It might appear churlish to criticize the teaching of Islamic studies in America.
After all, “Between Sharia and Democracy: Islamic Education in North America,” a just-released study by Impact-SE, finds that the most widely used Islamic textbooks published in the United States are generally free of imagery and ideologies that generate prejudice or contempt for others. They aim to present Islam as harmonious with many aspects of Western society and, in the main, with UNESCO’s standards of tolerance in education.
But it is not unreasonable to expect more, and particularly to ask why these curricula draw the line of tolerance and educational decency when it comes to references to Israel.
The report, edited by Dr. Eldad Pardo of The Hebrew University in Jerusalem, examined five Islamic studies curricula, all of which are based on orthodox Sharia (Islamic law). Four of the five curricula come from publishers in the United States, one in Saudi Arabia by the Canadian author Abu Ameenah Bilal Philips. They are used in 244 schools across the United States and 28 in Canada.
The Bilal Philips curriculum ought not to be taught in the United States, Canada, or anywhere else. While the new study estimates it is used in only around a half-dozen North American schools, the texts are available on-line to all. The curriculum associates the West with social ills and immorality, portrays Muslims as under constant threat, and advocates for the imposition of Islam while viewing Judaism and Christianity antagonistically. This is clearly not acceptable.
The U.S.-published curricula used in the majority of schools encourage good citizenship and partnership in American economic and public life. Loyalty to Sharia Islam translates into discipline, brotherhood, support for Muslims and “Muslim causes,” and commitment to the worldwide Ummah (Muslim community). Teachers are encouraged by the curricula to present the notion of competing narratives among nations, national groups, and monotheistic religions and to cultivate awareness of them. They generally remain friendly to Judaism and Christianity as monotheistic faiths, though ancient antipathies toward the former and some suspicion toward theological aspects of the latter remain.
All is not rosy. There exists a clear “us versus them” paradigm that unfortunately also rejects a more liberal Islam. As the study makes clear, the textbooks do not glorify war or promote violence as a means of resolving conflicts. They do, however, teach about military jihad and episodes of past acts of Islamic heroism; Impact-SE believes the curricula should unconditionally reject violent jihad and work emphatically to discourage participation in jihadi activities around the world.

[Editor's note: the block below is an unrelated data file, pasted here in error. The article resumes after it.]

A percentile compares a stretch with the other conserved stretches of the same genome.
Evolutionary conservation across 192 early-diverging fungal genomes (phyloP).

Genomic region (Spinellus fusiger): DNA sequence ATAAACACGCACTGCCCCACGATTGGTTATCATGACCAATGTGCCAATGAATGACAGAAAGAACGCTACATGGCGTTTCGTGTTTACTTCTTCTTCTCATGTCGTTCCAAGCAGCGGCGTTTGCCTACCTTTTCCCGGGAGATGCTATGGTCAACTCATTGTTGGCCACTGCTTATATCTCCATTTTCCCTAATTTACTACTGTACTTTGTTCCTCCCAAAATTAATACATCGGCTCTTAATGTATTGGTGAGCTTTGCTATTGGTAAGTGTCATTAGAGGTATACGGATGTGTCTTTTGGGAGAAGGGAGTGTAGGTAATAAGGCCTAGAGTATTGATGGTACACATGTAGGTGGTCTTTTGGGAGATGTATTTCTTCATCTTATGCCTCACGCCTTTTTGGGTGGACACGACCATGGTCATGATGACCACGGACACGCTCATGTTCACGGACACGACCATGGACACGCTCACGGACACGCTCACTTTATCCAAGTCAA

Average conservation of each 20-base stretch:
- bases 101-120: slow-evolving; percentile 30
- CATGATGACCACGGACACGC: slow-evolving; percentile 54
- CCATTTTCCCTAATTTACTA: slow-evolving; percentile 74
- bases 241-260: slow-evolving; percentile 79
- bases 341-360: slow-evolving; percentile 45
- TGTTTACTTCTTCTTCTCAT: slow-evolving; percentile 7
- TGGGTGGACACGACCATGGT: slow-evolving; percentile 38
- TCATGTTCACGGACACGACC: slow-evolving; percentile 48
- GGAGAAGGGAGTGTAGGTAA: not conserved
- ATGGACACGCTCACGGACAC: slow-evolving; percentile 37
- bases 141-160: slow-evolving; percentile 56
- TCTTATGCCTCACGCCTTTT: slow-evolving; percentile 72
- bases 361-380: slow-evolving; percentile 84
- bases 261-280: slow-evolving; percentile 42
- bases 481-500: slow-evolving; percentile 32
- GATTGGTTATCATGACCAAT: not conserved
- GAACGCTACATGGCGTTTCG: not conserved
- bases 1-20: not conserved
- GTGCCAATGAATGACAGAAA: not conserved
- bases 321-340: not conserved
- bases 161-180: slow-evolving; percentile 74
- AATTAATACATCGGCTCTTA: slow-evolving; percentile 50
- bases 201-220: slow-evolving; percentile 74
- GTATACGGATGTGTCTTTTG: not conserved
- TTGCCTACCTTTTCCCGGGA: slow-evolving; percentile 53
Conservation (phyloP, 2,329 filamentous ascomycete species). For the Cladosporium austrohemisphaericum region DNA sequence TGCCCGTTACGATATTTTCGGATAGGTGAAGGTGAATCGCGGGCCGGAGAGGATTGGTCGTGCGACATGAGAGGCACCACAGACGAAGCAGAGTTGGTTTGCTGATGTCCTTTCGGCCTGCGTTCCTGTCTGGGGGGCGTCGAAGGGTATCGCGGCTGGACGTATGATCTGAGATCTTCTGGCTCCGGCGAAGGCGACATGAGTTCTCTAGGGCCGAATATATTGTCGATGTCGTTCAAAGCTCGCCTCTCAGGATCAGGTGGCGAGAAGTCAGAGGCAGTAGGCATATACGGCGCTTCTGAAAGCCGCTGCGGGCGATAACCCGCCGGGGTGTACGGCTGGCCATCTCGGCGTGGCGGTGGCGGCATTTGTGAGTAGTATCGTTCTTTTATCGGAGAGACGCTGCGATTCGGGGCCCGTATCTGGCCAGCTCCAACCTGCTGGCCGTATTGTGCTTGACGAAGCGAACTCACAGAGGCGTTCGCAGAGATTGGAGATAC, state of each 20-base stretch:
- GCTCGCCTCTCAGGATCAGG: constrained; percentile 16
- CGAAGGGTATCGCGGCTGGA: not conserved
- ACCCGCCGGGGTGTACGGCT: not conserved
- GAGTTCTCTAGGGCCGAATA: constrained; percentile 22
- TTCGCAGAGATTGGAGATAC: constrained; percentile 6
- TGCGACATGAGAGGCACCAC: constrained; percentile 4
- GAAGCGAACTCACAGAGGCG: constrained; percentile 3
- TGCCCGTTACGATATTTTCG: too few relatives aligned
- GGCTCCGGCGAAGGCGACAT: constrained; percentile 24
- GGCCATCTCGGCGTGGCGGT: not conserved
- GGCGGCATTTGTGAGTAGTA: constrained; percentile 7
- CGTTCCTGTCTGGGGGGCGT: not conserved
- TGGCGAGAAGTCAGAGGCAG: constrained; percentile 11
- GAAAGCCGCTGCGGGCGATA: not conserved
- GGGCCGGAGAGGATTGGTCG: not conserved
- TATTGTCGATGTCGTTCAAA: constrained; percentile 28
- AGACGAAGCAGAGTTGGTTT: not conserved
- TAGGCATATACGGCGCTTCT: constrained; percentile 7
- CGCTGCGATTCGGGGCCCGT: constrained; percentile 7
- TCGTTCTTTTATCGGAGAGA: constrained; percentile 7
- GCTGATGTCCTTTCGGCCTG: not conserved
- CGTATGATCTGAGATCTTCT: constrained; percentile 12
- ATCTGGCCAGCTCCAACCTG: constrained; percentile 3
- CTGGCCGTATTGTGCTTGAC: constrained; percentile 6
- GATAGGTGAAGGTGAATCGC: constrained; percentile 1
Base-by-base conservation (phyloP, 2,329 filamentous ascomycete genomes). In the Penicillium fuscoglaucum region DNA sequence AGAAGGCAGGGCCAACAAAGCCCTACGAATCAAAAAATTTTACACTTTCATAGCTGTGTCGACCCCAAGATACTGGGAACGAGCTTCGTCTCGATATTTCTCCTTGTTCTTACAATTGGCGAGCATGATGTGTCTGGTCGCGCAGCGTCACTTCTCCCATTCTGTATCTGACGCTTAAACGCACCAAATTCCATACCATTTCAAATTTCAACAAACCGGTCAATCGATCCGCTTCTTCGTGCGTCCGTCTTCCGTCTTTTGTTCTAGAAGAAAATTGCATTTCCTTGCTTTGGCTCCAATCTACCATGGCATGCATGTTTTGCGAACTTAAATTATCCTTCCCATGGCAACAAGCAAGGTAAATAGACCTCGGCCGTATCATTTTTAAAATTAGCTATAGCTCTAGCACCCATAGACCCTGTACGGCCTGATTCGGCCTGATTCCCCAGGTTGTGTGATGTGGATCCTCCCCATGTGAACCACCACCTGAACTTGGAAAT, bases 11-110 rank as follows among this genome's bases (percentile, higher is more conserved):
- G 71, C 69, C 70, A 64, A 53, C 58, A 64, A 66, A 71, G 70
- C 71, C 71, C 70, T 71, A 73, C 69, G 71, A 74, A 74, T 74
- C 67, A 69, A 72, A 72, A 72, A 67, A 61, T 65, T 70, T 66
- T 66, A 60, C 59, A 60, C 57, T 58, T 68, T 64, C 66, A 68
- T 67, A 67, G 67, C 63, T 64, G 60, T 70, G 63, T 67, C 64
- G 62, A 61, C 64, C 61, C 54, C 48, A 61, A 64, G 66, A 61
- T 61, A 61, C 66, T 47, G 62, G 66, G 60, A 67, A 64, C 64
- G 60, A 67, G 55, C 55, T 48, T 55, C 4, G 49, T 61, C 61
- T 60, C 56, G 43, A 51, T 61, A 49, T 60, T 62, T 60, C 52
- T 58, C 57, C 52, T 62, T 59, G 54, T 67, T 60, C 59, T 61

But if in juggling between Sharia and Western values, the most popular American Islamic studies curricula for the most part manage to keep the balls in the air, they crash to the ground when it comes to Israel.
With a bias that resembles unreconstructed Arab League propaganda, these curricula present Israel as a usurper — certainly not a depiction fit for schools in America. There are calls for political activism against Israel, which is sometimes referred to as Palestine. They even omit Israel from some maps and deny Jews any historic claims to the land.
Even Egyptian books, which Impact-SE continues to monitor, are better.
The North American curricula offer, at best, a simplistic, one-sided, and unhelpful narrative that demonizes Israel. Even worse, they also miss a great opportunity. There is no mention of peace efforts, including the Oslo Accords, no discussion of peaceful solutions.
Imagine if instead of rubbing Israel off the maps and rewriting history, a discussion were opened up for young American Muslims that peace between Israel and Palestinians is both possible and desirable, despite being complicated and difficult to achieve — and that there are competing narratives and national claims and chronicles of wrongs on both sides.
It is no surprise that under the current climate, when Jewish and Muslim students meet on American campuses, the result is too often strident opposition and occasionally violence by some Muslim students toward those students who advocate for a negotiated two-state solution.
Education has a special role in society. There is trust in its veracity; those who deliver it have authority, and it is usually managed by state institutions. That’s why it is so important that impressionable students, absorbing what is taught to them, are prepared for futures of hope — not hate and incitement — in the classroom.
As the recent attacks in Belgium and France show, Islamic terror has struck in Europe with devastating results. The education of young Muslims across the world is saturated enough with biased historical narratives and hatred of the Other. Young Muslims in America could instead be taking the lead in combating extremism and in engaging partners in the kind of dialogue that can build bridges of understanding and coexistence.